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How the Puffy Vest Became a Symbol of Power

The puffer vest has frequently been spotted as the fashion item of choice for the one percent, from HBO's 'Succession' to Jeff Bezos's wardrobe, and brands like Moncler and Cucinelli are reaping the benefits.
Puffer vests have become closely associated with the one percent. | Collage by Rachel Deeley for BoF
By
  • Chavie Lieber

NEW YORK, United States — In a recent episode of the HBO series "Succession", the powerful Roy clan at the centre of the show attend a conference for billionaires at an exclusive mountain resort.

The audience learns everything they need to know about the characters by their puffer vest. Kendall Roy, played by Jeremy Strong, wears a Cucinelli puffer vest, and his brother Roman (Kieran Culkin) wears a Ralph Lauren one. Their brother-in-law, Tom (Matthew Macfadyen) sports a shiny Moncler number. When they enter a cocktail party, they are surrounded by wealthy folk decked out in puffer vests of their own.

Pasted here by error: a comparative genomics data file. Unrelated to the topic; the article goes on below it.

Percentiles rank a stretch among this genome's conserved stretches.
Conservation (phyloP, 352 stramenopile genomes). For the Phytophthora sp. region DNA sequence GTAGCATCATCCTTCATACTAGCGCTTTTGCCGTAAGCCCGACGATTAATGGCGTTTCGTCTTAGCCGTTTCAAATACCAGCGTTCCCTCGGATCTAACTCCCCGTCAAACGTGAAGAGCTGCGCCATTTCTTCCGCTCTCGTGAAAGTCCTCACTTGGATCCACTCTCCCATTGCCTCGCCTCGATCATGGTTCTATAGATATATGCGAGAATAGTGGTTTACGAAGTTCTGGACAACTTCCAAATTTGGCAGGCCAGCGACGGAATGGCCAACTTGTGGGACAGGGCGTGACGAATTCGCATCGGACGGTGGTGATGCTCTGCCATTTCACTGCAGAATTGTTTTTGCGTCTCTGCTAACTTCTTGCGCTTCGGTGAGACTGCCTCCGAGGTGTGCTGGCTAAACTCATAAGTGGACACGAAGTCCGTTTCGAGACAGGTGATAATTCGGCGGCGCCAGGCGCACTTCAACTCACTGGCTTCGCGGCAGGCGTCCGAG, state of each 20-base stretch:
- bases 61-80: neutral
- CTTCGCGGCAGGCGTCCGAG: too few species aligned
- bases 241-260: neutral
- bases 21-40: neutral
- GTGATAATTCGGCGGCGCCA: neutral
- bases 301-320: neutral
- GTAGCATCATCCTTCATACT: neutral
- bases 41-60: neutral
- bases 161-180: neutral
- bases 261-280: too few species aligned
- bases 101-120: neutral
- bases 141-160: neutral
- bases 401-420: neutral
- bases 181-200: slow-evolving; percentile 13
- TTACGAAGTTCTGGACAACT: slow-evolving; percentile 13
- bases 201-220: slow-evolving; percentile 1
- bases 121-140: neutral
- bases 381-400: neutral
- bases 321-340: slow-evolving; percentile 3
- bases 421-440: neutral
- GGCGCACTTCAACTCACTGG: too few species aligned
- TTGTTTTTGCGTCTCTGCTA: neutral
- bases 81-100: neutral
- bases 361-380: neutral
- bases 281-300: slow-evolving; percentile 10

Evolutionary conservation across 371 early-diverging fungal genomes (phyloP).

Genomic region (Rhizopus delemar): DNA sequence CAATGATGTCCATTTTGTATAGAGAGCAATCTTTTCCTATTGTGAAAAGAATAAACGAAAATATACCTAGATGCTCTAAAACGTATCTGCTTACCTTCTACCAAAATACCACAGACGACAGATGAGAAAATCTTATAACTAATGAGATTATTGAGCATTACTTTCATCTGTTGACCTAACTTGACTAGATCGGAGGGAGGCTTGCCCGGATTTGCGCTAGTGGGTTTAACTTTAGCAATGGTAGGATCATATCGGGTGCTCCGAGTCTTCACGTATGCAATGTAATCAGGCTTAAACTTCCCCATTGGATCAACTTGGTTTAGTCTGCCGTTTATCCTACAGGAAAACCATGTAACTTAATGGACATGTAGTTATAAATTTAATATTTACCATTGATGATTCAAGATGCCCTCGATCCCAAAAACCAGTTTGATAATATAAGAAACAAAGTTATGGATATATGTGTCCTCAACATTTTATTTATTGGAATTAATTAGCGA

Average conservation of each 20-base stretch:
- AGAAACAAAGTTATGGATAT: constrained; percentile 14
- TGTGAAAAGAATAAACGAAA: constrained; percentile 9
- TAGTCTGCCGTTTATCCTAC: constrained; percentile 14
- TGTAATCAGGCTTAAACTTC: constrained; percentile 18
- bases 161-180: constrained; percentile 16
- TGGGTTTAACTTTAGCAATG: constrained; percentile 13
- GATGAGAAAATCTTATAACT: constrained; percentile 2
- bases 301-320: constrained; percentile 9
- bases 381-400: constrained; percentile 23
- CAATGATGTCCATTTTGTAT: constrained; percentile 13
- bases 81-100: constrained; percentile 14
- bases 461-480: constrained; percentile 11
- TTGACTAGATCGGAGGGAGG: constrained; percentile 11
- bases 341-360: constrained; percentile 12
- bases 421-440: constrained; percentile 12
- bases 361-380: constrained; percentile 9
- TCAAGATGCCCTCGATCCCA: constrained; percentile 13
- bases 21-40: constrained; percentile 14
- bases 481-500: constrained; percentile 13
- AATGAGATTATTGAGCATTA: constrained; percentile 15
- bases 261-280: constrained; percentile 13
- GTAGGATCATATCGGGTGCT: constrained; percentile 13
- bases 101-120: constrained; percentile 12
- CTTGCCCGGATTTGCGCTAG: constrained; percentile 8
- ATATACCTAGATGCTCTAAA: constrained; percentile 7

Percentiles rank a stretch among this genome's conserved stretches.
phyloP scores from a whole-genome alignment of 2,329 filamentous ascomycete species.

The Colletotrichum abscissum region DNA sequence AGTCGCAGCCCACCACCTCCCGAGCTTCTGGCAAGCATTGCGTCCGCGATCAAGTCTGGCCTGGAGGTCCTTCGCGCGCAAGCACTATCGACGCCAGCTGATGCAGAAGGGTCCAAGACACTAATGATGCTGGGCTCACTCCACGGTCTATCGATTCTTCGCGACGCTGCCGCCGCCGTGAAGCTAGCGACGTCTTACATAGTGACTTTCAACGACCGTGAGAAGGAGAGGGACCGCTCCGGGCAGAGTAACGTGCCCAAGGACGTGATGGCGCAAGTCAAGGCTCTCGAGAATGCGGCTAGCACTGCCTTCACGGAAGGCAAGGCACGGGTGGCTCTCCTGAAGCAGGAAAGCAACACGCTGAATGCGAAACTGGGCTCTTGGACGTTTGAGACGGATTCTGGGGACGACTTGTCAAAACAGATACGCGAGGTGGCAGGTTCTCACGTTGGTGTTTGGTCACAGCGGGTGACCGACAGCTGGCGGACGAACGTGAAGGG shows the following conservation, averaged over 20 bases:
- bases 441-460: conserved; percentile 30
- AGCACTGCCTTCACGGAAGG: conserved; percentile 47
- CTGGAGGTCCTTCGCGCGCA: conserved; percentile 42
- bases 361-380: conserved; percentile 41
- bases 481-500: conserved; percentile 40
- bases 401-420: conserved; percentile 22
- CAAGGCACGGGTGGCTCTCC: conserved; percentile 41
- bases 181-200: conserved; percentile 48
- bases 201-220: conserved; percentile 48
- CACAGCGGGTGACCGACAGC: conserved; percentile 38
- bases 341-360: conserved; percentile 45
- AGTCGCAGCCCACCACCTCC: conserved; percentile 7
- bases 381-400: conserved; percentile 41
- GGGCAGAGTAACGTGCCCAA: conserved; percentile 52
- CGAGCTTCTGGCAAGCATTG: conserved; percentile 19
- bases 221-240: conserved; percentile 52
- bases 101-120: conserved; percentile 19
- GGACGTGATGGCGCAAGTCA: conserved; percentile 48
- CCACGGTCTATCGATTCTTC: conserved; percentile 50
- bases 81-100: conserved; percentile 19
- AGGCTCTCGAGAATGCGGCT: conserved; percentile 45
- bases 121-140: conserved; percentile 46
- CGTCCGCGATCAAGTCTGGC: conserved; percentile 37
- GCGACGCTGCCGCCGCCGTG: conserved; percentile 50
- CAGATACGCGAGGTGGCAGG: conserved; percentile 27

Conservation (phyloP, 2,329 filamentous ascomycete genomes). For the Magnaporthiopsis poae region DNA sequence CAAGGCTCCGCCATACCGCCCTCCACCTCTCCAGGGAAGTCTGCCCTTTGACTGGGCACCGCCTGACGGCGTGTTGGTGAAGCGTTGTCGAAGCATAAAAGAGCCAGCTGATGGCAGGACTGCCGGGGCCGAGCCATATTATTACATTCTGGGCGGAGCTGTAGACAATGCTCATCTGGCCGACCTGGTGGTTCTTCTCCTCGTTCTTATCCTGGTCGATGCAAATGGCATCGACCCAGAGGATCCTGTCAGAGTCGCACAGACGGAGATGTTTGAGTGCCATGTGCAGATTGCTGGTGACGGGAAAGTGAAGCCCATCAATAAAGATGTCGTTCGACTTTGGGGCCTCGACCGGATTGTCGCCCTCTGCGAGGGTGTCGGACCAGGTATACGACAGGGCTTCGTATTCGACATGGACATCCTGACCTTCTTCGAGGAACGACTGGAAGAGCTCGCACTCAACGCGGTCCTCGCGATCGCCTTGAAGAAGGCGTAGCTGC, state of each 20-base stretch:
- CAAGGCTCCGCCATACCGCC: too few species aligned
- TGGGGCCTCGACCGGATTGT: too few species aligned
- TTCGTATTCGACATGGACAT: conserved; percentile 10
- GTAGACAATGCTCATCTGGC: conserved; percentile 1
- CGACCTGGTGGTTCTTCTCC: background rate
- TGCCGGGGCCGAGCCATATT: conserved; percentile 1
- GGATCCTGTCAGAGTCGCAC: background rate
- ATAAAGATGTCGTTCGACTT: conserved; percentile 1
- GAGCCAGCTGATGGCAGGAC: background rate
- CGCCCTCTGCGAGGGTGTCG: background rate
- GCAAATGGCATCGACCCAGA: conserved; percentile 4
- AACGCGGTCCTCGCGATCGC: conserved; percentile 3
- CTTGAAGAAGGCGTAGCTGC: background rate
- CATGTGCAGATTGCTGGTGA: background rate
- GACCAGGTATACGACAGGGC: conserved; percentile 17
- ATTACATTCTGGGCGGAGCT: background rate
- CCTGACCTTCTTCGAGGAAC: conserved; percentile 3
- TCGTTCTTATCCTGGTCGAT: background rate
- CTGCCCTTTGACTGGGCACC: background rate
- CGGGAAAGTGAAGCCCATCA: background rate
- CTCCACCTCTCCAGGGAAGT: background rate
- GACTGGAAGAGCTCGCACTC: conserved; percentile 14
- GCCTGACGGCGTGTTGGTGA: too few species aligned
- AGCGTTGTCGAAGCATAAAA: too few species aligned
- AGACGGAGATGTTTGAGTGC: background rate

Michelle Matland, the costume designer for "Succession", which also airs on Sky Atlantic in the UK, told BoF the vests were chosen precisely because they have become so closely associated with the one percent. From tech titans like Amazon founder Jeff Bezos to billionaire investor John Henry to Lachlan Murdoch, son of media titan Rupert Murdoch and one of the rumoured inspirations for "Succession," the bulky, down-filled puffer vest has become the fashion item of choice for the ultra-wealthy.

“The costume was stolen directly from the world of billionaires,” Matland said. “[The Roys] are self-aware, and know how to take advantage of situations, so of course they are going to be wearing puffy vests. It’s their veneer of strength.”

In addition to serving as a status symbol, puffer vests are also big business for luxury brands. Searches for the item were up 7 percent on Lyst last year. Men who have zero fashion sensibility will happily drop $1,000 or more on a Moncler or Cucinelli puffer vest, said Victoria Hitchcock, a stylist who works with Silicon Valley professionals.

A lot of these guys don't want to be too ambitious with their style choices, but will still wear luxury vests because they can stand out with it.